20.10.11 – Thursday – During the night we had two squalls, one with heavy rain and the other with both rain and 28 knot wind. Unpleasant, but at least we could shut the engines down. Progress was good and when morning came with the forecasted light easterlies, we could use just one engine and still arrive at Puluwat pass around 1400.

Puluwat turned out to be the Ultimate Atoll. It measures 2.5 miles between the two most distanced points, has two big islands and three small ones, all of them thickly wooded, giving great protection from the SSW anticlockwise to the NW, the "open" spaces well protected by the reef. The biggest island has the same name as the atoll and all the villages are located on it.

We went ashore and asked the first man we saw to take us to the chief. Quintin Jones told us that the Mayor (that’s the modern title here, it seems) is not on the island so we will meet the deputy.


Quintin spoke very good English and the reason became obvious when he said he went to college in the U.S, studying marine biology. He was a school-teacher on the island. On the way to the deputy we saw a basketball game in progress, young kids playing with great enthusiasm and skill.


The deputy, whose name was Ernest, received us in his home, dressed in traditional  clothes.


He took our modest present, said it was O.K for us to anchor there and then said something in the local language to Quintin who translated:"It is customary that every yacht coming here pays a fee." This turned to be 25$. As much as I prefer free anchoring, I recognize the right of the locals to take some money for it. After all, we enjoy something that is theirs. You pay to go into a park, don’t you?

In the early evening we took the dinghy to look around the lagoon. In the big bay on the northeast we saw a fishing vessel on the beach. I was told later that it was deposited there by a typhoon some years ago.


Puluwat is famous for the high quality canoes built there as well as for the navigation skills of the local people. We saw many examples, many of them protected by a special boat-house that was sometimes was also the family house. People practically lived "in the same room" with the boat.


Near the beached boat we found a boat-yard where several canoes were being built or repaired. I saw a few big ones and one of the builders, Martin, told me they could go to Guam and even Saipan in them, that’s 450 and 515 miles respectively. Those had no engine and were built in the "stitch and glue" method using thick fishing line and some extract from the breadfruit tree as adhesive.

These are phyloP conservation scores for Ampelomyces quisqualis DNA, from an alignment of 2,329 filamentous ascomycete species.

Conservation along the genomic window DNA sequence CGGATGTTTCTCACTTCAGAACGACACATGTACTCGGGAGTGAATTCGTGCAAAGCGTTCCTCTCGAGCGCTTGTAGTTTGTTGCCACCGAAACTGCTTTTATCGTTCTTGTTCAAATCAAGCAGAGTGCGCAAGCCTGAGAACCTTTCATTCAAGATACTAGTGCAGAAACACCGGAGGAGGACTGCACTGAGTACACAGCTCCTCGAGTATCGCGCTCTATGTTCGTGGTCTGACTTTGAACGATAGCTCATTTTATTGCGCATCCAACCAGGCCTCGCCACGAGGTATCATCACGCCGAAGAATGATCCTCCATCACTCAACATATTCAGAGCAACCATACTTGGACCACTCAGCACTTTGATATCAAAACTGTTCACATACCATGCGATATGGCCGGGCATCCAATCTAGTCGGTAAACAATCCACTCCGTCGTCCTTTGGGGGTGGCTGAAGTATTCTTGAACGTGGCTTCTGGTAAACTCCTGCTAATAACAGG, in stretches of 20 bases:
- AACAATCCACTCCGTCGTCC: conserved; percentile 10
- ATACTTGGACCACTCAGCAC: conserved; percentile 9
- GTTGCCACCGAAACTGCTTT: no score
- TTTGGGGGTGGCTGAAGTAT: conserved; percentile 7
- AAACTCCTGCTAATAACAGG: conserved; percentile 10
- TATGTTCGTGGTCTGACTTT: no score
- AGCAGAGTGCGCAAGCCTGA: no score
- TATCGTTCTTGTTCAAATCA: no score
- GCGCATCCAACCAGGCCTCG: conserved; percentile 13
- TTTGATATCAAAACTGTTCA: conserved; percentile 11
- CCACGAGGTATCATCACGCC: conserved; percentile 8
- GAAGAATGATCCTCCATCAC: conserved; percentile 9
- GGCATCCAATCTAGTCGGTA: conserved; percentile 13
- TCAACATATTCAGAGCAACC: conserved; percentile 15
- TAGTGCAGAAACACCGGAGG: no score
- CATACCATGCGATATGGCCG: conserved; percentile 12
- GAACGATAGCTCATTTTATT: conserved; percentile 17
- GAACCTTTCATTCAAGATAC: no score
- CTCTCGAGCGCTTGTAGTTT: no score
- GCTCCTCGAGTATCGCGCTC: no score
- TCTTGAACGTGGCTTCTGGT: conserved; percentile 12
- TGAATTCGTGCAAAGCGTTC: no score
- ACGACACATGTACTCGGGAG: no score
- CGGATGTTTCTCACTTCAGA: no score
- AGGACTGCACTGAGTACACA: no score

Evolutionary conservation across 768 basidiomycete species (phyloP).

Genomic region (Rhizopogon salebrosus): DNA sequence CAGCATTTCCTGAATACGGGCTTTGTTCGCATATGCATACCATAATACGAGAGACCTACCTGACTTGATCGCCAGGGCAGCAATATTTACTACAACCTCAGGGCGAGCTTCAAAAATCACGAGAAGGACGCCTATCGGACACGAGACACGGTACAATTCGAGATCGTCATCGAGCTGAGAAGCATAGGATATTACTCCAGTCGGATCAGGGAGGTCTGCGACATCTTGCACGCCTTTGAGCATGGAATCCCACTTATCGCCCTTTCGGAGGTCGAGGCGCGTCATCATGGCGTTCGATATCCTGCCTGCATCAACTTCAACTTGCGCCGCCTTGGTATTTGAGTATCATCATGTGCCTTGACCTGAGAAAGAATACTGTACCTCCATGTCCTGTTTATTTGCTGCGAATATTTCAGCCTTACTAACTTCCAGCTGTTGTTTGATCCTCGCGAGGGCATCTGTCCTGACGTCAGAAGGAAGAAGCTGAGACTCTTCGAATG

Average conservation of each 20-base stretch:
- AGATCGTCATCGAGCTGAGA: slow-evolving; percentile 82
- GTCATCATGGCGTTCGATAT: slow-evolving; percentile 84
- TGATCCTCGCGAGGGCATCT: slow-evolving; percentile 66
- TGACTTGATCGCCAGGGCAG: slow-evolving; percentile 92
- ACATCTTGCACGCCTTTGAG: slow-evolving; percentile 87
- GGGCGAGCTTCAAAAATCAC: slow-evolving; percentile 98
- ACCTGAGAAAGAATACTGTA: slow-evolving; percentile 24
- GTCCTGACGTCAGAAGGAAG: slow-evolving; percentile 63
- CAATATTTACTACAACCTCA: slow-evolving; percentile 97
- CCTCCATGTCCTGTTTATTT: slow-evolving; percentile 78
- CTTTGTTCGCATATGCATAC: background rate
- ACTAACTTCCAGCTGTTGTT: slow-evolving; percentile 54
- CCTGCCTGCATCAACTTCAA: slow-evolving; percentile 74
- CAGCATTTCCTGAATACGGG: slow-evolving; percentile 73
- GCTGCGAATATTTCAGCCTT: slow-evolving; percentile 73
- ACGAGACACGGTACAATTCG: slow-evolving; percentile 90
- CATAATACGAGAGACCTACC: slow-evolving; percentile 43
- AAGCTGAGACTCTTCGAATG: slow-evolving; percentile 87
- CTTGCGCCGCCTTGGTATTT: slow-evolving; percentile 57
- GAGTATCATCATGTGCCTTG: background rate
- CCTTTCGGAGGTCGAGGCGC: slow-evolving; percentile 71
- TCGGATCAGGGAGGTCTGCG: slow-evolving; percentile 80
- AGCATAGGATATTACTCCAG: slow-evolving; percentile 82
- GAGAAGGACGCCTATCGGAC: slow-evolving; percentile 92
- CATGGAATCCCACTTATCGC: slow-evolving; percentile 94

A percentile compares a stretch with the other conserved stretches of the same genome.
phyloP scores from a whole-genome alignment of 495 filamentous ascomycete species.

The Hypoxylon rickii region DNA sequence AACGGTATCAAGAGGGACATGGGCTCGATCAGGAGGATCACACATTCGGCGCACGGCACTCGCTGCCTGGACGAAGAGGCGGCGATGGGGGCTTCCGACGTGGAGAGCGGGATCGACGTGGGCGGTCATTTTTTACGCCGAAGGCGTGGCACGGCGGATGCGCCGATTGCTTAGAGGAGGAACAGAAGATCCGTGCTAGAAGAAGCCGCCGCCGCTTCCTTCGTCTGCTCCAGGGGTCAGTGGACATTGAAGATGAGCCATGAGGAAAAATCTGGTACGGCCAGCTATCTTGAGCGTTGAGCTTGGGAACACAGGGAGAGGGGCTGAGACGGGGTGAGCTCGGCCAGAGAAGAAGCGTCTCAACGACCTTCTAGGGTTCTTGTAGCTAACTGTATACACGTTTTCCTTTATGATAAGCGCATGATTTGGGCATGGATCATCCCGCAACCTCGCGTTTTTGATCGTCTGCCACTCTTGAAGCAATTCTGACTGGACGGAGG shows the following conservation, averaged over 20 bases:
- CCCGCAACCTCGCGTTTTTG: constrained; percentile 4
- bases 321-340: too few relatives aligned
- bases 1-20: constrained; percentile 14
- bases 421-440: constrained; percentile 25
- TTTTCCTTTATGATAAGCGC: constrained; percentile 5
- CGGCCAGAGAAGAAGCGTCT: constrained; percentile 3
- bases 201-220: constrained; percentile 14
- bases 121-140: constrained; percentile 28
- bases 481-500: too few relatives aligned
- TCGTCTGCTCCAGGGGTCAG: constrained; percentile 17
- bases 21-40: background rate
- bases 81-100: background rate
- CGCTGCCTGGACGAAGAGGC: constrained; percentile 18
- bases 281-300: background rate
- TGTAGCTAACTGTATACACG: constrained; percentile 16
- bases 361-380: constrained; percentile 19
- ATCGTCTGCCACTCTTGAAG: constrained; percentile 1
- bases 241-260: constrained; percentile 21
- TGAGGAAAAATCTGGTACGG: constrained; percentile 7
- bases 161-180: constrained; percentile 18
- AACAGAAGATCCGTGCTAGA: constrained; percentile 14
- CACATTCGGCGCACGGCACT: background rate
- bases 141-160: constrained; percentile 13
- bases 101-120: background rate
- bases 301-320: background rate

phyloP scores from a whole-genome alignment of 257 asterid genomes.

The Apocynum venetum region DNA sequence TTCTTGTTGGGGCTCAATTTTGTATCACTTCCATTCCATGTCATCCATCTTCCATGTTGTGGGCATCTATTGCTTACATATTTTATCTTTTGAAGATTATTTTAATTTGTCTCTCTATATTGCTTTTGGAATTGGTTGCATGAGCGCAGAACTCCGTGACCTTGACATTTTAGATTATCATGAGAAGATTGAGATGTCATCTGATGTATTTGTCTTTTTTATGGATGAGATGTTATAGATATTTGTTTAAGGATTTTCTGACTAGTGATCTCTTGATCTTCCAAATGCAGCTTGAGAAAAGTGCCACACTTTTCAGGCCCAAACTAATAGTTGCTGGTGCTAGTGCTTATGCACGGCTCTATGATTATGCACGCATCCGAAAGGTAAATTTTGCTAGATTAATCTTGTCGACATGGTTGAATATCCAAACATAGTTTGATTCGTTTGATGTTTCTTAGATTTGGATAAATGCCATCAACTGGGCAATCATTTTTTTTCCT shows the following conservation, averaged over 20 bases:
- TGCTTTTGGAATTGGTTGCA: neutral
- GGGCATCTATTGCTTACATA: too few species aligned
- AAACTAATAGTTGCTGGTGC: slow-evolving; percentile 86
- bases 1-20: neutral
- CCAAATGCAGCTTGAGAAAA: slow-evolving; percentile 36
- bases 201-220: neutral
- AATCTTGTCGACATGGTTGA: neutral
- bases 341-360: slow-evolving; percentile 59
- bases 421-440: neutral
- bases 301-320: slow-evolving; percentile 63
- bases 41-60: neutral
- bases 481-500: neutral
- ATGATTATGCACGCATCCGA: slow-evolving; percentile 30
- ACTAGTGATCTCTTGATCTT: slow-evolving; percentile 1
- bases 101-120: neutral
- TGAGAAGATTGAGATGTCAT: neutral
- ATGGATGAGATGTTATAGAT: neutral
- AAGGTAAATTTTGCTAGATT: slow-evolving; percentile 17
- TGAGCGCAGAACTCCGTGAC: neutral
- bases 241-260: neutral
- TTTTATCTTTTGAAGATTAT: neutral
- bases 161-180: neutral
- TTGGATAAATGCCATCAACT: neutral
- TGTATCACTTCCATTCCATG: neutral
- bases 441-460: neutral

The main tool they use was the adze and they also had manual drill, knives and sandstone. No electrical tools, no metal fasteners!

Martin asked me to take a look at his fiberglass motorboat that had a crack on the bottom, asking whether I had something to fix it. I told him to come over, thinking I could give him some epoxy putty that will help him out.

After we got back to our boat a visitor came, a man named Thomas, who said he had a crack in his canoe and could we possibly spare some sealant. I promised to come to his house at 10 am the next day. Then came Martin from the boat-yard.


By then I decided I could do a good repair with West system epoxy and fiberglass mat, so I promised to come around 1030 the next day…

21.10.11 – Friday – Before turning to help the Puluwats I needed to do some work on "Two Oceans", changing engine oil and filters.  At one point a young man on a canoe came by. "Do you want a lobster? Maybe coconut crabs?" You bet I did! We agreed on a price. He went fishing while I started fantasizing about the special dinner we’ll have.

At 10 am we approached Thomas’s house, a big, mortar build home complete with two columns at the entrance. Thomas said the boat was taken by a relative who knew nothing of the planned repair. So we just walked around, chatting with him. He told us the house had six rooms but some members of the family who live there died at an early age . Israel noticed that we saw no old men or women in the village.

On we went to the boat yard and Martin. We worked for about 45 minutes and I think I did a fair job repairing his boat, filling the crack with epoxy/micro balloons putty, then closing it all with fiberglass mat.


                                                                                                    Pic by I. Perlov

When we finished another guy came by with a similar request. I seems they were not too careful negotiating the reefs! I went to take a look and then took out the West system and a put a patch on a hole in the bow of his boat. It seems the rumor went quickly around the village and pretty soon another guy came by asking me to look at HIS boat… This one was badly damaged and was beyond my resources, but I  did give him some ideas for a possible solution.

In the afternoon I came again and found that the epoxy cured nicely. Gave Martin something to stick on the inside of his crack and gave boat number two another layer of fiberglass – epoxy.

The lobster guy did not show up! Big disappointment! We decided to have pasta for dinner. "Wait just a little while" I told Israel, took out some bait and in half an hour we had some fish that he cooked in the oven.

22.10.11 – Saturday – At 6 am we exited Puluwat atoll. I could stay some more but our time is short and there are other atolls waiting. First is Lamotrek, which is 170 n.m away, making it necessary to keep at least 5 knots of speed over ground. The forecast was for light winds so, again, we had to use a lot of engine time. Squalls with rain hit us a few times and the wind went berserk, coming from all around the compass.



  1. What’s the name of the stranded fishing vessel? Is it perhaps Toku? I once had a horrible trip from Ulul to Weno on the stormy ocean as passenger on the MV Toku. Unforgettable. Greetings from Germany to Polowat. W. Schmitz